• The Adventures of Robin Hood (Michael Curtiz, William Keighley, USA, 1938) Immensely entertaining adventure fantasy, skillfully interweaving English history with heroic derring-do. Errol Flynn gives his finest performance as the cheeky archer protecting the lowly Saxons from the rapacious Normans, and Curtiz's renowned narrative economy and uniformly consistent attention to detail help make this Merry Olde England That Never Was a believable, enchanted world where atrocity is held accountable and nobility has little to do with title or rank.
  • L'Age D'Or (Age of Gold) (Luis Buñuel, France, 1930) There's an underlying contempt to every comedic frame that drives home this film's anti-clerical, anti-privileged class themes, where public displays of affection are discouraged, but lewd conduct in secreted hideaways is perfectly acceptable.
  • Alexander Nevsky (Sergei Eisenstein, USSR, 1938) Need a savior? Call a fisherman. Thirteenth-century hero Alexander Nevsky is just the one to repulse German invaders and unite the fractured Russian people. Eisenstein's acute sense of compositional balance and direct, no-frills narrative flow, especially during the epic Battle of the Ice sequence, are in top form. As propaganda to bolster Russian spirits against Nazi aggression, Alexander Nevsky more than does its job, but its greater message is communal unity in the face of adversity.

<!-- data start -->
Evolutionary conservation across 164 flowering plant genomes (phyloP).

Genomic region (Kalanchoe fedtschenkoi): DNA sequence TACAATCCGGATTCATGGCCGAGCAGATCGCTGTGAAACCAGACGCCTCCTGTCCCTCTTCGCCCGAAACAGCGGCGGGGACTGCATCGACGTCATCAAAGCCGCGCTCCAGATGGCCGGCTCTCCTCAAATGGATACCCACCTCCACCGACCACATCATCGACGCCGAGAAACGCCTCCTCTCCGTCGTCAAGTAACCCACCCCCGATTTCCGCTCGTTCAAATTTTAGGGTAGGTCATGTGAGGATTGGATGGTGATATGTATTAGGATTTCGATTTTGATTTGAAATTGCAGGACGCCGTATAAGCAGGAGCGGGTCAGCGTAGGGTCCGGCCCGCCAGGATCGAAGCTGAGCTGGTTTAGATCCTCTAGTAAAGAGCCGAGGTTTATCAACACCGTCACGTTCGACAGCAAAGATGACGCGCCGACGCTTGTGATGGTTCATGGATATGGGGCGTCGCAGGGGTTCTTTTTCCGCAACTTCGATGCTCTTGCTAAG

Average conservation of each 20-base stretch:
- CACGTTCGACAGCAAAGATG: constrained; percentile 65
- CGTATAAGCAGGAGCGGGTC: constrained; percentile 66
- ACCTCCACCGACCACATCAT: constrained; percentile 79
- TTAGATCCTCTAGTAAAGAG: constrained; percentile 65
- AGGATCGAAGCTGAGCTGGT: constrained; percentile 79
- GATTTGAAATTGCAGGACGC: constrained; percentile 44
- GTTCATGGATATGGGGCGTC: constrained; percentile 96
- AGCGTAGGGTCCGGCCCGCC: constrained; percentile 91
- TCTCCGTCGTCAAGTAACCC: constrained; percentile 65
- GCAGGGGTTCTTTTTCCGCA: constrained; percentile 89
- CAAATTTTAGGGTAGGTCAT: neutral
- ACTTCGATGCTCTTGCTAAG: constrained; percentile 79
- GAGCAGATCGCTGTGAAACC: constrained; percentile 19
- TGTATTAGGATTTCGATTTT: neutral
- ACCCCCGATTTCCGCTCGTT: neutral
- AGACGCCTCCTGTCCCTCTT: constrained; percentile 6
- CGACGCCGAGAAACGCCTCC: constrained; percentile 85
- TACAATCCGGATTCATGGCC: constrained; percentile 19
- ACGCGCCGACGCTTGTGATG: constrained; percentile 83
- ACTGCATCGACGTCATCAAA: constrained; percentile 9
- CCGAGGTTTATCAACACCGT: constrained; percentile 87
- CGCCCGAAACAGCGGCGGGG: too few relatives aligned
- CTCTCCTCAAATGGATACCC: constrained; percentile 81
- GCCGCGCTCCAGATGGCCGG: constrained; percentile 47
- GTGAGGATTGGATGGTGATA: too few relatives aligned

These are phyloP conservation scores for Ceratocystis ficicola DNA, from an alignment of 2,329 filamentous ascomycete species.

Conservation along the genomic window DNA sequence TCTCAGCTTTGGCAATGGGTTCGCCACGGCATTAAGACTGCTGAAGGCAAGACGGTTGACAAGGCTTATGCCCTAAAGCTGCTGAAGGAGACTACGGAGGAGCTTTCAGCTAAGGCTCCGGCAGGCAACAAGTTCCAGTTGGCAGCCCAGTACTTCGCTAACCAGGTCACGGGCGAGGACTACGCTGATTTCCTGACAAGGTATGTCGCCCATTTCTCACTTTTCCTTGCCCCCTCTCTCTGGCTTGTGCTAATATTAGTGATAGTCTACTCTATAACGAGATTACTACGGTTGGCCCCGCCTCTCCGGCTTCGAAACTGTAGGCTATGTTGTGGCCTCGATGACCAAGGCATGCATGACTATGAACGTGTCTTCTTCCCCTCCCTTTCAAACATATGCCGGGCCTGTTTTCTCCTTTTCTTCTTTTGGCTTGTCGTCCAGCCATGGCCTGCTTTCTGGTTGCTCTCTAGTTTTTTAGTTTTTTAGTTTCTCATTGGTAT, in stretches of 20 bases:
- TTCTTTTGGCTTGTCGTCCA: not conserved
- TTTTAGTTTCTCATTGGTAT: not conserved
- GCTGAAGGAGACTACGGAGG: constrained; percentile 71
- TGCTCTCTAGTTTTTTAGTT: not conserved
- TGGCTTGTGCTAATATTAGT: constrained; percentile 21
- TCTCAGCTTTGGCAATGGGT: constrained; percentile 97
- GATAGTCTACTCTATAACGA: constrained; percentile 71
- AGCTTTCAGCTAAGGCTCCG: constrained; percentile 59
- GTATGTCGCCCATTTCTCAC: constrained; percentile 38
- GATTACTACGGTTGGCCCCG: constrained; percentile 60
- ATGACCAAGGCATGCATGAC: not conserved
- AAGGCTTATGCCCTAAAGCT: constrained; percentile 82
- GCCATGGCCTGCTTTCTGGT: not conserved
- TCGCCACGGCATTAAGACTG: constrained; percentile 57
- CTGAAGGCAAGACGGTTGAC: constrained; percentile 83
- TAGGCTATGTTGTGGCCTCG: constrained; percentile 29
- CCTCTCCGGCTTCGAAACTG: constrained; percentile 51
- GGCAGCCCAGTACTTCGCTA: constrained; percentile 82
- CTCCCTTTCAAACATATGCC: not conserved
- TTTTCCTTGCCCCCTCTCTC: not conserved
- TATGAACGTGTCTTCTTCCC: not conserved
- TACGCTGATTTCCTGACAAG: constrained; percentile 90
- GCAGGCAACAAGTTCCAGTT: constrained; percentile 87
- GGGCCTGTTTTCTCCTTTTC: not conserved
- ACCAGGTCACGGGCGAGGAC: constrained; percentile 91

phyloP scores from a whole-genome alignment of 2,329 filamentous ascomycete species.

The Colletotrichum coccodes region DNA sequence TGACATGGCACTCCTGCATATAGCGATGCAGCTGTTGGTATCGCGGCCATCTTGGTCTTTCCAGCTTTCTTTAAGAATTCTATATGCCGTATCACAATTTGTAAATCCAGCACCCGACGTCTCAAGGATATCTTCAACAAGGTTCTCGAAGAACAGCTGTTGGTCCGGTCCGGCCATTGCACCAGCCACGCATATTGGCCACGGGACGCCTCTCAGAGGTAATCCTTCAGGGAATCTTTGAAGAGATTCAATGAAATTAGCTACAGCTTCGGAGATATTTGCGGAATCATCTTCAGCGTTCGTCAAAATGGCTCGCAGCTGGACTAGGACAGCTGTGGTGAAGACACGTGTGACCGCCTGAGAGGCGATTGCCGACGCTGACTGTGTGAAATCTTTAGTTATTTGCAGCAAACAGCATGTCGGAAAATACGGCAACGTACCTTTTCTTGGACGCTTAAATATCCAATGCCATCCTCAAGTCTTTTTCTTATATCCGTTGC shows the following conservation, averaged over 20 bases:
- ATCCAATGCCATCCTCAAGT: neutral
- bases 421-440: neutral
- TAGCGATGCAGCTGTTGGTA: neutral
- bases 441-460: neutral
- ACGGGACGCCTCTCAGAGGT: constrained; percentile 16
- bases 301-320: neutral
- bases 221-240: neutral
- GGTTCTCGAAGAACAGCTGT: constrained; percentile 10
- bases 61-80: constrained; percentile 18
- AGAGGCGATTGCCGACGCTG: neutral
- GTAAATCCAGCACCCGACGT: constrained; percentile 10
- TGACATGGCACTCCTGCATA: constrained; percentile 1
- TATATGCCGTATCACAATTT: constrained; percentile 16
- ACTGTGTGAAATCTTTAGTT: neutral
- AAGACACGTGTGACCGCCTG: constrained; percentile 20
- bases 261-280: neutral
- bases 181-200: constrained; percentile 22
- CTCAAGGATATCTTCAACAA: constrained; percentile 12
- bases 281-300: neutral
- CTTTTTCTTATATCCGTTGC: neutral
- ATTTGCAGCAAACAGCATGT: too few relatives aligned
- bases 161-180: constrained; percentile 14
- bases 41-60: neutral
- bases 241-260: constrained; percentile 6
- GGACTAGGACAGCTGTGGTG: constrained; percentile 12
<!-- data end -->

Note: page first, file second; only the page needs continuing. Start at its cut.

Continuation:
• All Quiet on the Western Front (Lewis Milestone, USA, 1930) The dialogue is too rigid and preachy, and the young actors overly mannered and raw (though this adds an undeniable degree of verisimilitude, as they are playing teenage recruits thrust into the meat grinder that was trench warfare). All Quiet's true power comes from its remarkable and disturbing battle sequences. The sweeping battlefield pans and in-your-face, hand-to-hand combat encounters are stunning. Words are not required to reveal the true horror of warfare, and in that respect All Quiet remains the great anti-war film.
  • La Bete Humaine (The Human Beast) (Jean Renoir, France, 1938) Triangles, triangles, everywhere, intersecting and deadly. Renoir's railway-driven proto-noir may not gaze as deeply into the human psyche as his greatest works, but it's still an effective examination of one man's self-loathing and the brazen acts of his lover and her husband that compel him to commit murder and, ultimately, suicide.
  • Bringing Up Baby (Howard Hawks, USA, 1938) Take Cary Grant, Katharine Hepburn and a leopard. Mix them together and you've got one humdinger of a screwball comedy. Bringing Up Baby operates within its own loony universe of bored rich girls, daft paleontologists and prudish fiancés. Hawks' pacing and the cast's uniformly precise timing (verbal as well as physical) are the gold standard of the genre. Want a little subtext, too? How about Grant carrying around a bone and having nowhere to put it? But don't overthink this gem. Simply enjoy the madcap rollercoaster ride. it's worth every minute.
  • Gone With the Wind (Victor Fleming, USA, 1939) Producer David O. Selznick's adaptation of Margaret Mitchell's epic romance set against the waning days of the decidedly un-Roots-like Old South is Hollywood excess at its most gloriously extravagant. Boasting sky-high production values and remarkably agile pacing (especially impressive considering its near four-hour running time), Gone With the Wind works primarily due to its two leads. Vivien Leigh's self-centered, irrepressibly resourceful Scarlett O'Hara and Clark Gable's pragmatic, devil-may-care Rhett Butler deserve each other. That two thoroughly unlikable characters hold our rapt attention throughout is a true testament to the magic Leigh and Gable bring to their respective roles.